The Master of Mysteries/The Luck of the Merringtons

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LATE one afternoon in February, a policeman, standing on the corner of Thompson and West Fourth Streets, gazing abstractedly across Washington Square, felt something brushing against his trousers. Looking down, he saw a little child of scarcely three years holding something up to him.

"See! See!" she was saying.

The officer opened his eyes in amazement. In one little fist the baby held a fire opal as large as a robin's egg; in the other was a shriveled black hand.

He grabbed them from the child and questioned her; but her prattle was meaningless. Taking her carefully in charge, he hurried to the station-house and reported the incident to the sergeant at the desk.

Next morning the city papers "played up" the account of the astonishing affair, with a picture of the child, the officer, and the two extraordinary objects with which the baby was found. That afternoon the mother of the little girl came to claim her daughter but was unable to explain the incident. She lived in a tenement on a level with the elevated railroad, on West Third Street, and had missed little Elsa at five o'clock. Inquiries in the neighborhood elicited the fact that Elsa had been seen about four o'clock in the afternoon in the basement tenement of a house across the street, a place used as a cheap laundry. The laundress had noticed the child playing at the wood-pile; but had been too busy to send her home. When she had finished hanging her clothes in the back yard and had returned to the wash-room, the child had gone. The baby had been found by the policeman at a quarter to five. Where she had been in the interim it seemed impossible to discover.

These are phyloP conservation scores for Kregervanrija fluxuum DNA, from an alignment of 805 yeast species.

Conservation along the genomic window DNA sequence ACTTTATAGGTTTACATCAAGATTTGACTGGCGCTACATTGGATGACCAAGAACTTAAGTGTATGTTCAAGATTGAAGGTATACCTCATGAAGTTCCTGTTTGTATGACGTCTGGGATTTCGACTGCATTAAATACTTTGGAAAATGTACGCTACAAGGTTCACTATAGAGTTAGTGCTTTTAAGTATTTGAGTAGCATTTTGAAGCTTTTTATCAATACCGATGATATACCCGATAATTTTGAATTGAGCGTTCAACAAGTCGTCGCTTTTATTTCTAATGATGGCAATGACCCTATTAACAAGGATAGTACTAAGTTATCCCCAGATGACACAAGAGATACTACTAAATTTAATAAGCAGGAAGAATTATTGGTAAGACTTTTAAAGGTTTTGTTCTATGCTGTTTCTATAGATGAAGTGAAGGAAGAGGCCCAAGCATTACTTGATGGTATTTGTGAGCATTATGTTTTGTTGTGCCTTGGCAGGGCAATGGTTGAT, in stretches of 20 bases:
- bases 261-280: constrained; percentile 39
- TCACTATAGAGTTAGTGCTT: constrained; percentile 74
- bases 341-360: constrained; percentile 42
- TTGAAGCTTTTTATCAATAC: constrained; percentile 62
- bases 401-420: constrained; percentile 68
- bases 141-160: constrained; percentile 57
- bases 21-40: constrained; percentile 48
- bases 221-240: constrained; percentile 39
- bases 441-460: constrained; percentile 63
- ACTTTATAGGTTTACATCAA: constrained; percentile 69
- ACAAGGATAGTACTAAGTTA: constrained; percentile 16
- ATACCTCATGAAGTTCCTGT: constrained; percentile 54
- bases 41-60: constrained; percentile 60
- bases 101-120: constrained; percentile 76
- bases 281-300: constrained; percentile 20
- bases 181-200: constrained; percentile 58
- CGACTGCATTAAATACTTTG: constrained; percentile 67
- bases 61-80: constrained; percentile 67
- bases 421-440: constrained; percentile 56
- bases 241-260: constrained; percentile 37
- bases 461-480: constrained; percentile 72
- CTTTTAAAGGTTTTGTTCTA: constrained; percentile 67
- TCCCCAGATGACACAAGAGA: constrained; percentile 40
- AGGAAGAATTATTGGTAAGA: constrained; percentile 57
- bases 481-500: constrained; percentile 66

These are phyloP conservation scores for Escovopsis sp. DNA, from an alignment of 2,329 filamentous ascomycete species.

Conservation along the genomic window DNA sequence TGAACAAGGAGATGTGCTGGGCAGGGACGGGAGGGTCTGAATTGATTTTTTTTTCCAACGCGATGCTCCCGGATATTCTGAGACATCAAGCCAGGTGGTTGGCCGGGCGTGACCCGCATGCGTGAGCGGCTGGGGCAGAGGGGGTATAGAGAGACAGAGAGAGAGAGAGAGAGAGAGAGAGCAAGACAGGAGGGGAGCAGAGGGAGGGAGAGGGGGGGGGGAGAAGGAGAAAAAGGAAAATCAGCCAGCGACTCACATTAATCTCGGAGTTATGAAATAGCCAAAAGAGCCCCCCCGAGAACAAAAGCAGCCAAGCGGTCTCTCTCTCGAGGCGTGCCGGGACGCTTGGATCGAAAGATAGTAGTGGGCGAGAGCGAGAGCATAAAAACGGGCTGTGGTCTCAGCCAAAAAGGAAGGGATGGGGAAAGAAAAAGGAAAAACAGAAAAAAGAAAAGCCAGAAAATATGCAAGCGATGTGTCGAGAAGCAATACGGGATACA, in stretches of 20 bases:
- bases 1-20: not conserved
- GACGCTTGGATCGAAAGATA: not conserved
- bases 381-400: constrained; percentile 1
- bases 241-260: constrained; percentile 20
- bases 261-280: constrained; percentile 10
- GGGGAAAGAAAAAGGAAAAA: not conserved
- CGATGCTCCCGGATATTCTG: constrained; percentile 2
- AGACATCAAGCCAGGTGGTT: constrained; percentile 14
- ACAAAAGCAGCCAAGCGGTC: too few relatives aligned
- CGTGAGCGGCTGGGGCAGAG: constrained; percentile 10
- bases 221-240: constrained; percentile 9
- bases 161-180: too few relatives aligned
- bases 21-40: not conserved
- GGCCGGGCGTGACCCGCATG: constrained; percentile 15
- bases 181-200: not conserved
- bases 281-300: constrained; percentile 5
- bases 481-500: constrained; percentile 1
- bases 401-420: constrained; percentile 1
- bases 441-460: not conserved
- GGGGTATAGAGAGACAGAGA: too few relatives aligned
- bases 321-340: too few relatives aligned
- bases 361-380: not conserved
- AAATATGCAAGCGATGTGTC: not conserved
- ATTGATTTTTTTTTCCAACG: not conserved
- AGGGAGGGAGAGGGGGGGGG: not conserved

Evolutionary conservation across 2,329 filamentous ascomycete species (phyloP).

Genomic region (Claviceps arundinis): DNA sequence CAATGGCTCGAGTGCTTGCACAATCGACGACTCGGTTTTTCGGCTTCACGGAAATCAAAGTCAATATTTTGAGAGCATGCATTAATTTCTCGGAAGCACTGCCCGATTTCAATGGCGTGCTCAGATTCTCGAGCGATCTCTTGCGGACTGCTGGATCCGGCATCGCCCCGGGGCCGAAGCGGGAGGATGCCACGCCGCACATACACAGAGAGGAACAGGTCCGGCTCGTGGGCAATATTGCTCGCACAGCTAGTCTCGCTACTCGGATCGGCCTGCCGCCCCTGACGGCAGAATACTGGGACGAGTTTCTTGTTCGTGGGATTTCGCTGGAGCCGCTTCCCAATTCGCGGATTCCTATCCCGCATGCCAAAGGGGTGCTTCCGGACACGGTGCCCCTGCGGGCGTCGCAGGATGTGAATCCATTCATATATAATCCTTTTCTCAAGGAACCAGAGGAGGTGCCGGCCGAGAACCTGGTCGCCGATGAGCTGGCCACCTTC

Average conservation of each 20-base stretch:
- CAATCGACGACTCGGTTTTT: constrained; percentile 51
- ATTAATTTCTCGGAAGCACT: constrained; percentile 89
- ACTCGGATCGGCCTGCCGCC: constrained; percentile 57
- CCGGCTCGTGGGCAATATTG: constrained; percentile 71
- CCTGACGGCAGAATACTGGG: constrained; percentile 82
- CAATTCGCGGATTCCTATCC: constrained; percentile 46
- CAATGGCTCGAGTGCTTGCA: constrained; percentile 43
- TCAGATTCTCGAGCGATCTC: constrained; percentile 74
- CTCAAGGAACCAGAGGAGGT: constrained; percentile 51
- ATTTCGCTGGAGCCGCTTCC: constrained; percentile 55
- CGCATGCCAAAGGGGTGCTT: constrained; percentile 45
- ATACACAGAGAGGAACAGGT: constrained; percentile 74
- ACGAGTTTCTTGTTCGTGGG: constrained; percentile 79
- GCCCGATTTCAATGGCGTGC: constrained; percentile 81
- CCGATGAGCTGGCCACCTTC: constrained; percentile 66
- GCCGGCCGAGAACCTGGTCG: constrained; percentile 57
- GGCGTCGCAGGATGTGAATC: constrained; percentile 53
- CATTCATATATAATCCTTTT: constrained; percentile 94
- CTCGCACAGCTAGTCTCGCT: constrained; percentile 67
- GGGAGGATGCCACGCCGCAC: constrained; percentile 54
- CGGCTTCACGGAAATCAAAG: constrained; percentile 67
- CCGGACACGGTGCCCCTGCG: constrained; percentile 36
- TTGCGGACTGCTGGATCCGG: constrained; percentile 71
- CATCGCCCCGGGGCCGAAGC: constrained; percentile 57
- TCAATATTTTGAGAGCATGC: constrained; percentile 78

The case was turned over to the detective force, and was eventually taken up by Lieutenant McGraw. He worked at it a day without success, and then, recalling the many services done him by his friend, Astro the Seer, he determined to seek his help. McGraw's earlier experience with the palmist had been at the time of the Macdougal Street dynamite outrages and the Hunchakist murder, mysteries that Astro had solved privately. Assuming the credit of this, McGraw had been promoted and had paid his debt of gratitude to Astro in several ways. He had often secured information for the palmist that no one outside the police force would have been able to obtain. The mutual relation having proved profitable, McGraw did not hesitate to apply to his gifted friend in this case, which had become prominent in the papers.